Why not condos? Downtown Dayton developer talks shop.

Sometime next year, the Water Street District is expected to complete its sixth project, increasing its housing supply to more than 500 apartments, a major milestone for a relatively new development.

But so far, Water Street developers Woodard Development and Crawford Hoying have only built rental units downtown and have not branched out into condos.

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Jason Woodard, principal of Woodard Development, recently revealed that his development partnership is interested in building some flat-style condos, around 12 to 15 units. But there’s no immediate plans.

“We haven’t found the right spot yet,” Woodard said.

Woodard said he believes there is strong demand for condos, even though people are renting by choice, not necessity.

“I think a lot of our current renters would be buyers if the product were available,” Woodard said.

Woodard said some people have questioned why tenants are willing to pay $1,500 to rent when they could get a mortgage for less than that. Woodard said people like the flexibility of renting, which is preferred over the the long-term commitment of mortgages.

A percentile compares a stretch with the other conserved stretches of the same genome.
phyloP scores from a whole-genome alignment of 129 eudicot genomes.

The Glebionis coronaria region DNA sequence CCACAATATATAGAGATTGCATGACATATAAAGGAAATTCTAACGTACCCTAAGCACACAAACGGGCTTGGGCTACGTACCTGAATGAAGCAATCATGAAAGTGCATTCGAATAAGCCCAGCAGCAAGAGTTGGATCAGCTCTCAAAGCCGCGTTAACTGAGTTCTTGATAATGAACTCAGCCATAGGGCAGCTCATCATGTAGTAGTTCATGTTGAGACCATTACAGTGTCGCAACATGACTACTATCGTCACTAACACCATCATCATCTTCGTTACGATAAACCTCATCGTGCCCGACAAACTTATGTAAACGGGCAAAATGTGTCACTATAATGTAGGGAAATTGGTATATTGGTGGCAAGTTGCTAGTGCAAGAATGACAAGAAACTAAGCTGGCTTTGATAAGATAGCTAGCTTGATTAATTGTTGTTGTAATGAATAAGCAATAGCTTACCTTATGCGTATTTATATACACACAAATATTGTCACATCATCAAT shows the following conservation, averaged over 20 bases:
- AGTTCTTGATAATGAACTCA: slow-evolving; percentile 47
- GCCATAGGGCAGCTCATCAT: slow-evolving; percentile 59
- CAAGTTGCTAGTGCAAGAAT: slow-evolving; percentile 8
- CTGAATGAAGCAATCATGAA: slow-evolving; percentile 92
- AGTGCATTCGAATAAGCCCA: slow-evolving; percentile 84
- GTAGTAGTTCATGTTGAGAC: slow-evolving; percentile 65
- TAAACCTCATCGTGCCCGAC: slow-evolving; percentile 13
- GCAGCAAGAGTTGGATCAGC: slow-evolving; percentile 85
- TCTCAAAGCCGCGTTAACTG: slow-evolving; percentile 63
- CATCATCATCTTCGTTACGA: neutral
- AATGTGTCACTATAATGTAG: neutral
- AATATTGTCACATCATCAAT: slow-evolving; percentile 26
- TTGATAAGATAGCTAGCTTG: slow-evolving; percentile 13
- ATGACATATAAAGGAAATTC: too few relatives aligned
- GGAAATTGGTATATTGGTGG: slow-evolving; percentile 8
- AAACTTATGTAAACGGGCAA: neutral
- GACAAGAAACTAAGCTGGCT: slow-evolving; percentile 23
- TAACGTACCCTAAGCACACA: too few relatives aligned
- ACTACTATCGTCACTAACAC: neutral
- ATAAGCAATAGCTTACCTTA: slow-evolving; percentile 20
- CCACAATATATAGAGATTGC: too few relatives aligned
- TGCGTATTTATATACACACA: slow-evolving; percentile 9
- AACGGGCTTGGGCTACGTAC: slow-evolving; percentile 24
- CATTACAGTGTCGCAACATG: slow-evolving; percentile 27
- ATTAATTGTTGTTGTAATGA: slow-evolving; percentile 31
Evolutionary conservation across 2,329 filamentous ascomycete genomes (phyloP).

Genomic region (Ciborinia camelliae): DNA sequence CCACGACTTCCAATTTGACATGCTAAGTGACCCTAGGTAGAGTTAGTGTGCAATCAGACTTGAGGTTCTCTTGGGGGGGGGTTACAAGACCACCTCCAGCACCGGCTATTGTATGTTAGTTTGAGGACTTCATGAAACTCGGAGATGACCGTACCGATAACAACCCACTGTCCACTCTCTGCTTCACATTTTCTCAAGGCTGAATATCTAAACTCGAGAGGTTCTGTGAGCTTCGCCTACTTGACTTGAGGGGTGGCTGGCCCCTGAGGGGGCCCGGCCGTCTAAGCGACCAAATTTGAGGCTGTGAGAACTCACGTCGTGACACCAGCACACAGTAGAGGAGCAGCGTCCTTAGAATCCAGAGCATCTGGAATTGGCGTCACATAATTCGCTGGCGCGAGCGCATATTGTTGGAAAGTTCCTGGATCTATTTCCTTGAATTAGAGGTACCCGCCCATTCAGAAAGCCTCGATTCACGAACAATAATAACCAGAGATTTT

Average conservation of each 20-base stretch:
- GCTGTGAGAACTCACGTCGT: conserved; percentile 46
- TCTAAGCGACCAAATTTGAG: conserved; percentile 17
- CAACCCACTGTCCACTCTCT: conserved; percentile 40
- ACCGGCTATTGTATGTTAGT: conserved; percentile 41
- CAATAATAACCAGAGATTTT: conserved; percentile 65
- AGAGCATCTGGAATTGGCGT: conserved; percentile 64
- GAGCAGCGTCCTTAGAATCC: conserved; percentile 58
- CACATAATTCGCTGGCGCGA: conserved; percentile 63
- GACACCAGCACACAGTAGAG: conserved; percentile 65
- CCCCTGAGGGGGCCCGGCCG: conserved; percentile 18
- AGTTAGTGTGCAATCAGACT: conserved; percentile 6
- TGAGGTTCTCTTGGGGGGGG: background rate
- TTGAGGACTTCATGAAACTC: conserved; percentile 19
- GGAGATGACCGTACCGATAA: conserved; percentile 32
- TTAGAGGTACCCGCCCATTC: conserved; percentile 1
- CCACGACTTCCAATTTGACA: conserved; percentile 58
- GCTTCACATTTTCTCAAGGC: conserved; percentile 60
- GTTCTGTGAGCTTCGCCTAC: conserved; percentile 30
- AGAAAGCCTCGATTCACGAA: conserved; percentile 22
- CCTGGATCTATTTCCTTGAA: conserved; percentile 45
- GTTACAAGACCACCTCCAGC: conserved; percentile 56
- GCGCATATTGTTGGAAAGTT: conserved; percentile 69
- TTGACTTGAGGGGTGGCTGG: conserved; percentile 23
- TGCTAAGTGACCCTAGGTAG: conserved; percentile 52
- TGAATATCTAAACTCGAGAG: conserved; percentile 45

Woodard said his development team likes projects of scale. He said obtaining funding for apartments was not easy at first because it was an unproven market.

The Water Street District’s sixth project will be the Centerfield Flats at Water Street, which will offer 112 new apartments spread across five floors.

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The building will sit at the eastern end of Fifth Third Field, with some units overlooking the ballpark. Work is expected to begin this summer and should take around 12 to 13 months to complete.

New condos have been created at the the Hawthorne School in the McPherson Town Historic District, just north of downtown. Nearly all of the new housing for sale downtown has been townhouses, built by Charles Simms Development.

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